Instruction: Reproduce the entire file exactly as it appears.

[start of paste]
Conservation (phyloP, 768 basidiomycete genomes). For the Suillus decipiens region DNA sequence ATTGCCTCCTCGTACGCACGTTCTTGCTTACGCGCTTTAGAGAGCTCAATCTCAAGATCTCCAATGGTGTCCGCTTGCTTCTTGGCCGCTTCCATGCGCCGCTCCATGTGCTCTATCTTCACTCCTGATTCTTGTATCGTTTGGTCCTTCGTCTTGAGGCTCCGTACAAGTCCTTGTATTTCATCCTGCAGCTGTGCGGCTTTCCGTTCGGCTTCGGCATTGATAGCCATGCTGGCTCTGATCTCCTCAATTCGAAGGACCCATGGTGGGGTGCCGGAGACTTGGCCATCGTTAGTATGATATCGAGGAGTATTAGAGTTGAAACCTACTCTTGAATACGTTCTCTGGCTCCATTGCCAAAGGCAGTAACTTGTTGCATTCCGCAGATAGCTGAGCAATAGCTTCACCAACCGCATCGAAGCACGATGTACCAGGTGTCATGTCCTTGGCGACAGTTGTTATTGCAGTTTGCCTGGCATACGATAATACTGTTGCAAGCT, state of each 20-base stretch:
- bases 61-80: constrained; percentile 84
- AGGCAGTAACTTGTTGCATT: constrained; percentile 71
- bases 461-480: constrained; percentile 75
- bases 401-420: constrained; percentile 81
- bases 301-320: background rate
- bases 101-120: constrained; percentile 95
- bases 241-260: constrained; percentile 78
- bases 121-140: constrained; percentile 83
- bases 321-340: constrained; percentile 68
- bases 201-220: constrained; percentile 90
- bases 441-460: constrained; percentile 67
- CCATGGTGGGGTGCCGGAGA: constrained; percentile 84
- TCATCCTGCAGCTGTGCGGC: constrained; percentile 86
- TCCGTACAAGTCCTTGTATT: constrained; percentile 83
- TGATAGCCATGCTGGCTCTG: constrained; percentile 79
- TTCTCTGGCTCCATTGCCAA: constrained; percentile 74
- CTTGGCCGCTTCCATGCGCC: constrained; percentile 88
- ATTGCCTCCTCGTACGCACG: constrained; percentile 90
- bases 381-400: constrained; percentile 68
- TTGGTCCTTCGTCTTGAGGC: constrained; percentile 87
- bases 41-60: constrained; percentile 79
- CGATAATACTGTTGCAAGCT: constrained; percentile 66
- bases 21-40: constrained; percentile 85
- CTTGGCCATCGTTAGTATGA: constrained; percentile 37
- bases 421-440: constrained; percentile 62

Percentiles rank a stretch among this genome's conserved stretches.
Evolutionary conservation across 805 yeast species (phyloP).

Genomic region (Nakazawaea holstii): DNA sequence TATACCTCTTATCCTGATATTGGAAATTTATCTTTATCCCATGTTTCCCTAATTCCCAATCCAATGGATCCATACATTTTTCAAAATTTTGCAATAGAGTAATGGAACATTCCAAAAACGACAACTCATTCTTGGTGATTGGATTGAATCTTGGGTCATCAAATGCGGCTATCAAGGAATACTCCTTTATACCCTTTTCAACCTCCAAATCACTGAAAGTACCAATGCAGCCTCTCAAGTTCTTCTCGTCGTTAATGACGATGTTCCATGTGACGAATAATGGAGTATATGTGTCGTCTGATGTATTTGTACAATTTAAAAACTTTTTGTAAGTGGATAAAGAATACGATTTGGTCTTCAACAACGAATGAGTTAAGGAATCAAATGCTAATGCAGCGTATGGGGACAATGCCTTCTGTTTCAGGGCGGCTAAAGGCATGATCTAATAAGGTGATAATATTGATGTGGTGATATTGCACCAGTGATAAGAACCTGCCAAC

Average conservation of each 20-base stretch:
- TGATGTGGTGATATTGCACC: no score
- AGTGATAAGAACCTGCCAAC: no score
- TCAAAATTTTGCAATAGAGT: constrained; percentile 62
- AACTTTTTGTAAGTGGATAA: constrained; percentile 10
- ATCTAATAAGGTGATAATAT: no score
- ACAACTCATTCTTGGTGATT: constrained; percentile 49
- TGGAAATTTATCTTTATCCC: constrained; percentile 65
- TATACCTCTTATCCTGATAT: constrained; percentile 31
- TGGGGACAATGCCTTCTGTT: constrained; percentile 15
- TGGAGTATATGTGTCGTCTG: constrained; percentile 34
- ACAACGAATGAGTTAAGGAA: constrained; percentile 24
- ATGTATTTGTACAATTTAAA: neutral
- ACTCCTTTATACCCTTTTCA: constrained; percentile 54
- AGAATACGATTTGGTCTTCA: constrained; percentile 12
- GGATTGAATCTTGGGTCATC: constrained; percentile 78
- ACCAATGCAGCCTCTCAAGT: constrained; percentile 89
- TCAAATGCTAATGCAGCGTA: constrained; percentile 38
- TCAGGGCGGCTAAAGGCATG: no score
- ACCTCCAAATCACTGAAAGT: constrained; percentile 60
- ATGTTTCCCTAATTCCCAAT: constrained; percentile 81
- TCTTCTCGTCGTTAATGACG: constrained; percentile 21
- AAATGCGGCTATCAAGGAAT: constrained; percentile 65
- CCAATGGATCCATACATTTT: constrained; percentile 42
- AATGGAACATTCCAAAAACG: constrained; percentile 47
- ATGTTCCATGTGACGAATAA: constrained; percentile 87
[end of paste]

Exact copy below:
Conservation (phyloP, 768 basidiomycete genomes). For the Suillus decipiens region DNA sequence ATTGCCTCCTCGTACGCACGTTCTTGCTTACGCGCTTTAGAGAGCTCAATCTCAAGATCTCCAATGGTGTCCGCTTGCTTCTTGGCCGCTTCCATGCGCCGCTCCATGTGCTCTATCTTCACTCCTGATTCTTGTATCGTTTGGTCCTTCGTCTTGAGGCTCCGTACAAGTCCTTGTATTTCATCCTGCAGCTGTGCGGCTTTCCGTTCGGCTTCGGCATTGATAGCCATGCTGGCTCTGATCTCCTCAATTCGAAGGACCCATGGTGGGGTGCCGGAGACTTGGCCATCGTTAGTATGATATCGAGGAGTATTAGAGTTGAAACCTACTCTTGAATACGTTCTCTGGCTCCATTGCCAAAGGCAGTAACTTGTTGCATTCCGCAGATAGCTGAGCAATAGCTTCACCAACCGCATCGAAGCACGATGTACCAGGTGTCATGTCCTTGGCGACAGTTGTTATTGCAGTTTGCCTGGCATACGATAATACTGTTGCAAGCT, state of each 20-base stretch:
- bases 61-80: constrained; percentile 84
- AGGCAGTAACTTGTTGCATT: constrained; percentile 71
- bases 461-480: constrained; percentile 75
- bases 401-420: constrained; percentile 81
- bases 301-320: background rate
- bases 101-120: constrained; percentile 95
- bases 241-260: constrained; percentile 78
- bases 121-140: constrained; percentile 83
- bases 321-340: constrained; percentile 68
- bases 201-220: constrained; percentile 90
- bases 441-460: constrained; percentile 67
- CCATGGTGGGGTGCCGGAGA: constrained; percentile 84
- TCATCCTGCAGCTGTGCGGC: constrained; percentile 86
- TCCGTACAAGTCCTTGTATT: constrained; percentile 83
- TGATAGCCATGCTGGCTCTG: constrained; percentile 79
- TTCTCTGGCTCCATTGCCAA: constrained; percentile 74
- CTTGGCCGCTTCCATGCGCC: constrained; percentile 88
- ATTGCCTCCTCGTACGCACG: constrained; percentile 90
- bases 381-400: constrained; percentile 68
- TTGGTCCTTCGTCTTGAGGC: constrained; percentile 87
- bases 41-60: constrained; percentile 79
- CGATAATACTGTTGCAAGCT: constrained; percentile 66
- bases 21-40: constrained; percentile 85
- CTTGGCCATCGTTAGTATGA: constrained; percentile 37
- bases 421-440: constrained; percentile 62

Percentiles rank a stretch among this genome's conserved stretches.
Evolutionary conservation across 805 yeast species (phyloP).

Genomic region (Nakazawaea holstii): DNA sequence TATACCTCTTATCCTGATATTGGAAATTTATCTTTATCCCATGTTTCCCTAATTCCCAATCCAATGGATCCATACATTTTTCAAAATTTTGCAATAGAGTAATGGAACATTCCAAAAACGACAACTCATTCTTGGTGATTGGATTGAATCTTGGGTCATCAAATGCGGCTATCAAGGAATACTCCTTTATACCCTTTTCAACCTCCAAATCACTGAAAGTACCAATGCAGCCTCTCAAGTTCTTCTCGTCGTTAATGACGATGTTCCATGTGACGAATAATGGAGTATATGTGTCGTCTGATGTATTTGTACAATTTAAAAACTTTTTGTAAGTGGATAAAGAATACGATTTGGTCTTCAACAACGAATGAGTTAAGGAATCAAATGCTAATGCAGCGTATGGGGACAATGCCTTCTGTTTCAGGGCGGCTAAAGGCATGATCTAATAAGGTGATAATATTGATGTGGTGATATTGCACCAGTGATAAGAACCTGCCAAC

Average conservation of each 20-base stretch:
- TGATGTGGTGATATTGCACC: no score
- AGTGATAAGAACCTGCCAAC: no score
- TCAAAATTTTGCAATAGAGT: constrained; percentile 62
- AACTTTTTGTAAGTGGATAA: constrained; percentile 10
- ATCTAATAAGGTGATAATAT: no score
- ACAACTCATTCTTGGTGATT: constrained; percentile 49
- TGGAAATTTATCTTTATCCC: constrained; percentile 65
- TATACCTCTTATCCTGATAT: constrained; percentile 31
- TGGGGACAATGCCTTCTGTT: constrained; percentile 15
- TGGAGTATATGTGTCGTCTG: constrained; percentile 34
- ACAACGAATGAGTTAAGGAA: constrained; percentile 24
- ATGTATTTGTACAATTTAAA: neutral
- ACTCCTTTATACCCTTTTCA: constrained; percentile 54
- AGAATACGATTTGGTCTTCA: constrained; percentile 12
- GGATTGAATCTTGGGTCATC: constrained; percentile 78
- ACCAATGCAGCCTCTCAAGT: constrained; percentile 89
- TCAAATGCTAATGCAGCGTA: constrained; percentile 38
- TCAGGGCGGCTAAAGGCATG: no score
- ACCTCCAAATCACTGAAAGT: constrained; percentile 60
- ATGTTTCCCTAATTCCCAAT: constrained; percentile 81
- TCTTCTCGTCGTTAATGACG: constrained; percentile 21
- AAATGCGGCTATCAAGGAAT: constrained; percentile 65
- CCAATGGATCCATACATTTT: constrained; percentile 42
- AATGGAACATTCCAAAAACG: constrained; percentile 47
- ATGTTCCATGTGACGAATAA: constrained; percentile 87